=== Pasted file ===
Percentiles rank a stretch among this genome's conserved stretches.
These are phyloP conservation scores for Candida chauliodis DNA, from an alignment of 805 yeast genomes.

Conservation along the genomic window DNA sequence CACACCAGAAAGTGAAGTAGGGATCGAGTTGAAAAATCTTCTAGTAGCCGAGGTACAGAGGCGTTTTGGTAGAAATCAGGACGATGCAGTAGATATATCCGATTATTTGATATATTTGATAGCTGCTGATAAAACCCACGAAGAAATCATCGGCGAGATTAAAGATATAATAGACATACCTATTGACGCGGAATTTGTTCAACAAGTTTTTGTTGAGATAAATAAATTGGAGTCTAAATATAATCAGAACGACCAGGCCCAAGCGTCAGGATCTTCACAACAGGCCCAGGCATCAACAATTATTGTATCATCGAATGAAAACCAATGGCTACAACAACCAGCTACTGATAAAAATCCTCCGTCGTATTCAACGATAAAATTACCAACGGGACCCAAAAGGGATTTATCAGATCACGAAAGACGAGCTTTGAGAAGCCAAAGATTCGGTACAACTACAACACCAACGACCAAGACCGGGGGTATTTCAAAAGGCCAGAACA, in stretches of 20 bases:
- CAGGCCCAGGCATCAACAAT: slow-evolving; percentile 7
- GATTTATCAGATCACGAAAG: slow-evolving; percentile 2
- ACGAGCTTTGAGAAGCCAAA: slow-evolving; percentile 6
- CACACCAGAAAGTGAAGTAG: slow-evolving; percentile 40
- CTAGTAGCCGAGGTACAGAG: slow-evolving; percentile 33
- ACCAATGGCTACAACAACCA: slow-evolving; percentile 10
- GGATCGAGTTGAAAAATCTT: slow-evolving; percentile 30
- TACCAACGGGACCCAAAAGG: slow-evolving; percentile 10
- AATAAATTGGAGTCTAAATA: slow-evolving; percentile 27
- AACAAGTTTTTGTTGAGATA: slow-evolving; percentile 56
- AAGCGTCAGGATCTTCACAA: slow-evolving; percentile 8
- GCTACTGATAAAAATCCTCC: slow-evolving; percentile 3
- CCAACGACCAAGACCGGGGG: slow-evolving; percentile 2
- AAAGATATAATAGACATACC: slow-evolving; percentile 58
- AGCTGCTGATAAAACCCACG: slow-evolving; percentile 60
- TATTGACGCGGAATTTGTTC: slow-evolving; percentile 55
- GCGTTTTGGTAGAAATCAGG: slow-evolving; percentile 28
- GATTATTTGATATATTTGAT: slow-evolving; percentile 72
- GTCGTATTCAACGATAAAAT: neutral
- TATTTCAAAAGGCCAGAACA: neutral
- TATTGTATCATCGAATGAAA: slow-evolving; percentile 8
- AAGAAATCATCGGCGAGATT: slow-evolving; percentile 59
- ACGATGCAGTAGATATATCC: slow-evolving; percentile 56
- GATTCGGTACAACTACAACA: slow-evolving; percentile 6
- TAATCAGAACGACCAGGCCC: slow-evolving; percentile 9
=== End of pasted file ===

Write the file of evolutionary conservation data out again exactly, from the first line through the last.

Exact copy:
Percentiles rank a stretch among this genome's conserved stretches.
These are phyloP conservation scores for Candida chauliodis DNA, from an alignment of 805 yeast genomes.

Conservation along the genomic window DNA sequence CACACCAGAAAGTGAAGTAGGGATCGAGTTGAAAAATCTTCTAGTAGCCGAGGTACAGAGGCGTTTTGGTAGAAATCAGGACGATGCAGTAGATATATCCGATTATTTGATATATTTGATAGCTGCTGATAAAACCCACGAAGAAATCATCGGCGAGATTAAAGATATAATAGACATACCTATTGACGCGGAATTTGTTCAACAAGTTTTTGTTGAGATAAATAAATTGGAGTCTAAATATAATCAGAACGACCAGGCCCAAGCGTCAGGATCTTCACAACAGGCCCAGGCATCAACAATTATTGTATCATCGAATGAAAACCAATGGCTACAACAACCAGCTACTGATAAAAATCCTCCGTCGTATTCAACGATAAAATTACCAACGGGACCCAAAAGGGATTTATCAGATCACGAAAGACGAGCTTTGAGAAGCCAAAGATTCGGTACAACTACAACACCAACGACCAAGACCGGGGGTATTTCAAAAGGCCAGAACA, in stretches of 20 bases:
- CAGGCCCAGGCATCAACAAT: slow-evolving; percentile 7
- GATTTATCAGATCACGAAAG: slow-evolving; percentile 2
- ACGAGCTTTGAGAAGCCAAA: slow-evolving; percentile 6
- CACACCAGAAAGTGAAGTAG: slow-evolving; percentile 40
- CTAGTAGCCGAGGTACAGAG: slow-evolving; percentile 33
- ACCAATGGCTACAACAACCA: slow-evolving; percentile 10
- GGATCGAGTTGAAAAATCTT: slow-evolving; percentile 30
- TACCAACGGGACCCAAAAGG: slow-evolving; percentile 10
- AATAAATTGGAGTCTAAATA: slow-evolving; percentile 27
- AACAAGTTTTTGTTGAGATA: slow-evolving; percentile 56
- AAGCGTCAGGATCTTCACAA: slow-evolving; percentile 8
- GCTACTGATAAAAATCCTCC: slow-evolving; percentile 3
- CCAACGACCAAGACCGGGGG: slow-evolving; percentile 2
- AAAGATATAATAGACATACC: slow-evolving; percentile 58
- AGCTGCTGATAAAACCCACG: slow-evolving; percentile 60
- TATTGACGCGGAATTTGTTC: slow-evolving; percentile 55
- GCGTTTTGGTAGAAATCAGG: slow-evolving; percentile 28
- GATTATTTGATATATTTGAT: slow-evolving; percentile 72
- GTCGTATTCAACGATAAAAT: neutral
- TATTTCAAAAGGCCAGAACA: neutral
- TATTGTATCATCGAATGAAA: slow-evolving; percentile 8
- AAGAAATCATCGGCGAGATT: slow-evolving; percentile 59
- ACGATGCAGTAGATATATCC: slow-evolving; percentile 56
- GATTCGGTACAACTACAACA: slow-evolving; percentile 6
- TAATCAGAACGACCAGGCCC: slow-evolving; percentile 9